Considering the findings of this study and related scholarship, strategies to promote student social support may help to facilitate academic achievement. Previous research reports that those who are placed into programs in which an attempt is made to enlist the three major areas of support (i.e., home, school, and community) show greater academic success, including the field of mathematics (Gandara et al., 1998; Office of Educational Research and Improvement, 1997). This increased opportunity for success is evident in programs like AVID (Advancement via Individual Determination) and the Los Angeles-area based ALAS (Achievement for Latino/as through Academic Success), which have shown notable results in terms of raising the levels of mathematics achievement for Latino/a students (Gandara et al., 1998; Office of Educational Research and Improvement, 1997). In the ALAS program, the school, student, and family are counseled and educated on ways to best help the student gain ownership over her or his education and to manifest behaviors that will facilitate academic success in areas such as reading, science, and mathematics (Gandara et al., 1998 & Office of Educational Research and Improvement, 1997). In one study, at the end of their ninth grade year, 75% of ALAS students were on their way to graduating within a four-year period compared to 44% of non-ALAS students. By the end of their ninth grade year, ALAS students were also half as likely to have failed a class than their non-ALAS peers, who were, in turn, four times as likely to be off-track in their graduation credits (Gandara et al., 1998).
Similar results can also be found with the AVID program (Gandara et al., 1998; Office of Educational Research and Improvement, 1997). In AVID, students who are from low-income backgrounds and who come from a minority ethnic group are transitioned to high-track classes in such subjects as English, social studies, science, and mathematics. Through the program, students are put in contact with colleges and universities (by way of guest speakers and field trips) and educated in academic success techniques. Students are assigned mentors who work as liaisons between the school and the home and also work to create connections for the student in the post-secondary setting (Gandara et al., 1998). As with ALAS, Latino/a students participating in the AVID program also showed high levels of mathematics achievement in the face of such support. AVID students were more than twice as likely as those who were not involved in the program to attend a two-or four-year university and they show college graduation patterns closer to students from higher-income families. In the end, it would appear programs such as ALAS and AVID, which work to bring aspects of home, community, and school support together in a meaningful way, create more academic success in the lives of Latino/a students, including success in the field of mathematics (Gandara et al., 1998; Office of Educational Research and Improvement, 1997).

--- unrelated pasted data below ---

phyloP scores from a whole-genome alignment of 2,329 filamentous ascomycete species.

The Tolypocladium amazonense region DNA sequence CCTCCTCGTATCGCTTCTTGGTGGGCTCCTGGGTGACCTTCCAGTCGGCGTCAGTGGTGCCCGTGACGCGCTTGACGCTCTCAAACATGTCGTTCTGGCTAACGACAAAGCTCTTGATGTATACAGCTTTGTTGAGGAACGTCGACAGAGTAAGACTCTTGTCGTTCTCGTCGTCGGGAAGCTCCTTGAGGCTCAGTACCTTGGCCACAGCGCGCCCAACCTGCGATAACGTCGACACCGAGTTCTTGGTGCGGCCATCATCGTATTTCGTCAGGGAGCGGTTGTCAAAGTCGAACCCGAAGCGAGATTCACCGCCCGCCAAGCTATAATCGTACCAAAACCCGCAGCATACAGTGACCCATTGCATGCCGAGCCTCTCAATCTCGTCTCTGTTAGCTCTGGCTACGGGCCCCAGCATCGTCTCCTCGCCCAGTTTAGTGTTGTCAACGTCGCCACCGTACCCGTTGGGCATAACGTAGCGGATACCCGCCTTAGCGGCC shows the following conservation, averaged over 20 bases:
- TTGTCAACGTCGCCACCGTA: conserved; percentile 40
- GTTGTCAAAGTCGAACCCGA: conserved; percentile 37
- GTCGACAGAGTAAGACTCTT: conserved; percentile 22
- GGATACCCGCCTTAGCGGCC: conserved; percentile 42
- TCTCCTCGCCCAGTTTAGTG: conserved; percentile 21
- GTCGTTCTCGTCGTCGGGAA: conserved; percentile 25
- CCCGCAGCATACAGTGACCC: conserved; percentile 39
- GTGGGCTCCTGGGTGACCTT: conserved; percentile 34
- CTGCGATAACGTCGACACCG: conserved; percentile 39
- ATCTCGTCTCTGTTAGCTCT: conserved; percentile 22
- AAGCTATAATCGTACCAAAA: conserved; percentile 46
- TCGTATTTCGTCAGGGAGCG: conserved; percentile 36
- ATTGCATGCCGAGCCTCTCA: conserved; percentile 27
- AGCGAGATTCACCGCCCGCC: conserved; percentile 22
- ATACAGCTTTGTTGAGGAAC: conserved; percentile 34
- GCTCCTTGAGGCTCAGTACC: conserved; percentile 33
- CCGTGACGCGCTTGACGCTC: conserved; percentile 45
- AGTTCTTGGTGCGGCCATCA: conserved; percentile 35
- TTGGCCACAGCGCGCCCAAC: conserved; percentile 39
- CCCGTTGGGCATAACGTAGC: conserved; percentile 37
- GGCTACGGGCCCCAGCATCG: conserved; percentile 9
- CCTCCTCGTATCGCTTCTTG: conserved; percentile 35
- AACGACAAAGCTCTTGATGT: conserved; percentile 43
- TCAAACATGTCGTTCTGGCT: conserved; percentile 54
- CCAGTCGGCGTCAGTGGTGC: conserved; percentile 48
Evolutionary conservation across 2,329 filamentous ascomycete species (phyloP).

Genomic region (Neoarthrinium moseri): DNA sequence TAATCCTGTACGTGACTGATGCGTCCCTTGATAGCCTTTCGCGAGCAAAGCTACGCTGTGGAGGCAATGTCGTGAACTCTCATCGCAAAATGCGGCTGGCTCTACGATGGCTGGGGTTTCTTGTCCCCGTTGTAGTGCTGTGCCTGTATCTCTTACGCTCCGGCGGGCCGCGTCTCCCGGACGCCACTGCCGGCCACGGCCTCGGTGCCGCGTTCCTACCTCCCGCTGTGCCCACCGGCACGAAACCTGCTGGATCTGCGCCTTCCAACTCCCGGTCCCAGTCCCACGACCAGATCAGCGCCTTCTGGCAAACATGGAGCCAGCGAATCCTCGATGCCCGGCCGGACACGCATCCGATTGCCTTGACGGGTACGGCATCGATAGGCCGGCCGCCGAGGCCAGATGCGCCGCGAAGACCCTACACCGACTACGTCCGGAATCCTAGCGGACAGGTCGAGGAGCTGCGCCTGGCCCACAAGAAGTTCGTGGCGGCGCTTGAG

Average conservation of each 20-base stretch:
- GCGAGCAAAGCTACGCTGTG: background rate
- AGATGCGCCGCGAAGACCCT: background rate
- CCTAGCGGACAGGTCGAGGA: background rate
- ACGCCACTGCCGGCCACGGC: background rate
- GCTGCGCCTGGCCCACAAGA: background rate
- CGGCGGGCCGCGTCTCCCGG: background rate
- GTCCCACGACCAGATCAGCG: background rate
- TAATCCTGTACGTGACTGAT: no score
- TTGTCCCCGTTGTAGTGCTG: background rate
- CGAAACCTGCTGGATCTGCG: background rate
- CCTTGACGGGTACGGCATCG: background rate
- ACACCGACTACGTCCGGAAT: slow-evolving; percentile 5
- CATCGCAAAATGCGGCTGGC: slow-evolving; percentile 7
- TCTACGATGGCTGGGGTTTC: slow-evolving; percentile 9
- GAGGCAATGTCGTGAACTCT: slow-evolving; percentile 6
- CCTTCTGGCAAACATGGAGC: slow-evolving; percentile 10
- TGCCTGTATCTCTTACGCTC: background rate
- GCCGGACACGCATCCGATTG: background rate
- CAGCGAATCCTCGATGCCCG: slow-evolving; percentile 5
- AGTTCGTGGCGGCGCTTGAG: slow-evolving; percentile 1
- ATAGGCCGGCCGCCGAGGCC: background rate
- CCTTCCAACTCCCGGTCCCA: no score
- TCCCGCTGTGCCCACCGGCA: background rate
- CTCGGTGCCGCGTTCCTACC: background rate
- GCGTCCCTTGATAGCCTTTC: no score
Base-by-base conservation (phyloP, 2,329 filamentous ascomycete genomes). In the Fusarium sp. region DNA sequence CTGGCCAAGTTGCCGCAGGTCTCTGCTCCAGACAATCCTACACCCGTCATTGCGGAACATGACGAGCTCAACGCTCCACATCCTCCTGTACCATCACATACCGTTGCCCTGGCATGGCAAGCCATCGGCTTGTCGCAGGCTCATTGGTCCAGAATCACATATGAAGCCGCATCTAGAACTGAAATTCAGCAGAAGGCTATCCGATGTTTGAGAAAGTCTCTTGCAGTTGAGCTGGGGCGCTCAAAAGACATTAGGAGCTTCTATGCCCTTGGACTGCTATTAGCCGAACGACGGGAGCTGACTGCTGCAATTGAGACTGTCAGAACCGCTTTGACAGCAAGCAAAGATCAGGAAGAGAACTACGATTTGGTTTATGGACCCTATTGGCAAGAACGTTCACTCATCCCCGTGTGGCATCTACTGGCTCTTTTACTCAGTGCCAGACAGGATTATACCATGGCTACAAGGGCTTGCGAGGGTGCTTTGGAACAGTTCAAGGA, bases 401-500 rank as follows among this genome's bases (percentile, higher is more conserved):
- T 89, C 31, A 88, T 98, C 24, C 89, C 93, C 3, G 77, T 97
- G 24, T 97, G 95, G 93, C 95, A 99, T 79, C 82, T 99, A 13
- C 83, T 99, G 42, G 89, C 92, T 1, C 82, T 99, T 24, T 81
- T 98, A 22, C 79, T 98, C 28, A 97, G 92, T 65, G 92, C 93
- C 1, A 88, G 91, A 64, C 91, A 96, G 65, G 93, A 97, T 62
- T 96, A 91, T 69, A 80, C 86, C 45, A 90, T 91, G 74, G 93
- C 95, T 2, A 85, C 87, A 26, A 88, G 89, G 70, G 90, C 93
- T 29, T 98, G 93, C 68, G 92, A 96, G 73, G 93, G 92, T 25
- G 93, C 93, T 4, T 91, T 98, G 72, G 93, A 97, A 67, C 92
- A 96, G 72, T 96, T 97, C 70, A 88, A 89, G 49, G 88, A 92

Limitations of the Study
The sample is unique for several reasons. Rather than representing various Latin American countries, 100% of the participants in the study reported as identifying as Mexican or Mexican American. Along with this observation, given the fact the school from which the sample was drawn is from a large metropolitan area situated along the border between the U.S. and Mexico, the particular participants included in the study may be more exposed to their Mexican heritage on an ongoing basis than students from other Latino/a backgrounds. In addition, the vast majority of the cooperating teachers (i.e., 9 out of 10) identified as being of Mexican origins themselves. The uniqueness of this sample creates a limitation in that it is hard to generalize the results to a broader population.
Another limitation concerning the current research concerns the focus on mathematics achievement exclusively. In order to measure truly mathematics achievement, a broader study involving student achievement across a variety of disciplines may be more appropriate. There may have been participants in the study who did not experience academic success in mathematics but experienced success in other subject areas and vice-versa.